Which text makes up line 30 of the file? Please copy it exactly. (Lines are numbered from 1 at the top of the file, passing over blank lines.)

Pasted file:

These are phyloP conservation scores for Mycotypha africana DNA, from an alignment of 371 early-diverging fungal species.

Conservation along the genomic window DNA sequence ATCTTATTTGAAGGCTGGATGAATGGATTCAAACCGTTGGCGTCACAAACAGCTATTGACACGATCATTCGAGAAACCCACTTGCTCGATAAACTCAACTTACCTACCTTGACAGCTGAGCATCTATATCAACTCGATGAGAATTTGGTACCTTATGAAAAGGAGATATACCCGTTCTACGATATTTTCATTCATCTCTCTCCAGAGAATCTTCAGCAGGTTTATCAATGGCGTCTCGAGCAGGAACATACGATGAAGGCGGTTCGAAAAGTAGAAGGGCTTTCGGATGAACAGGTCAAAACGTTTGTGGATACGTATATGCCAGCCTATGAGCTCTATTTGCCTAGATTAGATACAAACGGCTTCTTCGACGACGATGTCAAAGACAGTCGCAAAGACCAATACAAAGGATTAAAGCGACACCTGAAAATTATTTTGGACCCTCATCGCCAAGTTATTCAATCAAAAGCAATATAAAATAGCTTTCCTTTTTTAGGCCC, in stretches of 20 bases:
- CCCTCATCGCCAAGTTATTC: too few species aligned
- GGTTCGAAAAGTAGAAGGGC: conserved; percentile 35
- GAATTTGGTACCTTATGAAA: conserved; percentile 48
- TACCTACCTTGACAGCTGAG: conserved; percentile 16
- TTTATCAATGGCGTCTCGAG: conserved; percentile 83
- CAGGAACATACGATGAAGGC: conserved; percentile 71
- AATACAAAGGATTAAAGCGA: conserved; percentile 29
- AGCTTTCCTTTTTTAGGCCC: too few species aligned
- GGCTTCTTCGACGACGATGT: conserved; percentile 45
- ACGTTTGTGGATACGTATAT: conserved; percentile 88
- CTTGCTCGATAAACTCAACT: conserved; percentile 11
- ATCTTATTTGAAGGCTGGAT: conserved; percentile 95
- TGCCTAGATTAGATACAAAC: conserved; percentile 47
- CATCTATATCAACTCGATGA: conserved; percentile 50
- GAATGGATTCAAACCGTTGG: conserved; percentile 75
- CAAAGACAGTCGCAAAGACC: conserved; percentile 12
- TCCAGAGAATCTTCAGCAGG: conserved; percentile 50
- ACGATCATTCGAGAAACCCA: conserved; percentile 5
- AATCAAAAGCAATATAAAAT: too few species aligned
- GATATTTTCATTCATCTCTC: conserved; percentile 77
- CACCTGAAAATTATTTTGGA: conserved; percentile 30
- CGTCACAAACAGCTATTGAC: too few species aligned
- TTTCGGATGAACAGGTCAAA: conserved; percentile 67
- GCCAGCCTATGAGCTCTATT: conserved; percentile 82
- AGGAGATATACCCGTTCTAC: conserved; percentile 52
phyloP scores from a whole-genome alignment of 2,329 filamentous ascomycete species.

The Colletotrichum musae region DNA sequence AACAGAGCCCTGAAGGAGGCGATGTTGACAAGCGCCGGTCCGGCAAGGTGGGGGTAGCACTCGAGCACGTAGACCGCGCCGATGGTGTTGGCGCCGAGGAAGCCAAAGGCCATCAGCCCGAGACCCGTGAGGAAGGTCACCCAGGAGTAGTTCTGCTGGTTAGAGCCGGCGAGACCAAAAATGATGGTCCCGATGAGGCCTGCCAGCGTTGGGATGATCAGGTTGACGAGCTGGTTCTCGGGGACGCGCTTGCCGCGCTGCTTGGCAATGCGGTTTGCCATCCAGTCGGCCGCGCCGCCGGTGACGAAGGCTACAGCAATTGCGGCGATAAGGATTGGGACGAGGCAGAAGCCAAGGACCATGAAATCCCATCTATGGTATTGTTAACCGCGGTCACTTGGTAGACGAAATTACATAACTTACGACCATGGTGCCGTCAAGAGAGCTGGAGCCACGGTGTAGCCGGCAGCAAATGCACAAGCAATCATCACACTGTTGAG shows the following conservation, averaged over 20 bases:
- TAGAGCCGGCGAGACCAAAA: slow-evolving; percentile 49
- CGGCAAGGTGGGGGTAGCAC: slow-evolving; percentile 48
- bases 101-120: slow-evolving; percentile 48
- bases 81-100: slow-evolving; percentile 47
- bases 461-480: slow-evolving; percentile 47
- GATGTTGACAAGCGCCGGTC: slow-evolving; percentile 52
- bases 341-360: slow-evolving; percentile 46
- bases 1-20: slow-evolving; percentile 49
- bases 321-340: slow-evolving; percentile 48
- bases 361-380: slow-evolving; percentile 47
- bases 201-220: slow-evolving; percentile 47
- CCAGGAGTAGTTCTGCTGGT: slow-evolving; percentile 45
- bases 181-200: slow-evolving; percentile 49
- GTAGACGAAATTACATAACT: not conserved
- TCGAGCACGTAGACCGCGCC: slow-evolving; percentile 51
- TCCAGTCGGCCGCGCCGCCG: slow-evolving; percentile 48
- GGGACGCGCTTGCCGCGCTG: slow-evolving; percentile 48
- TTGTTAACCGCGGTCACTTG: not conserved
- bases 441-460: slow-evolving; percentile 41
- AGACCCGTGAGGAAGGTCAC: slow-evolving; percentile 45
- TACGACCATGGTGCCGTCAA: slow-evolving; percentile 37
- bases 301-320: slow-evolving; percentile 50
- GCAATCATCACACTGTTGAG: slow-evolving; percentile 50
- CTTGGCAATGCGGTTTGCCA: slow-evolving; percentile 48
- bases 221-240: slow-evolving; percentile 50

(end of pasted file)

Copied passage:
- TAGAGCCGGCGAGACCAAAA: slow-evolving; percentile 49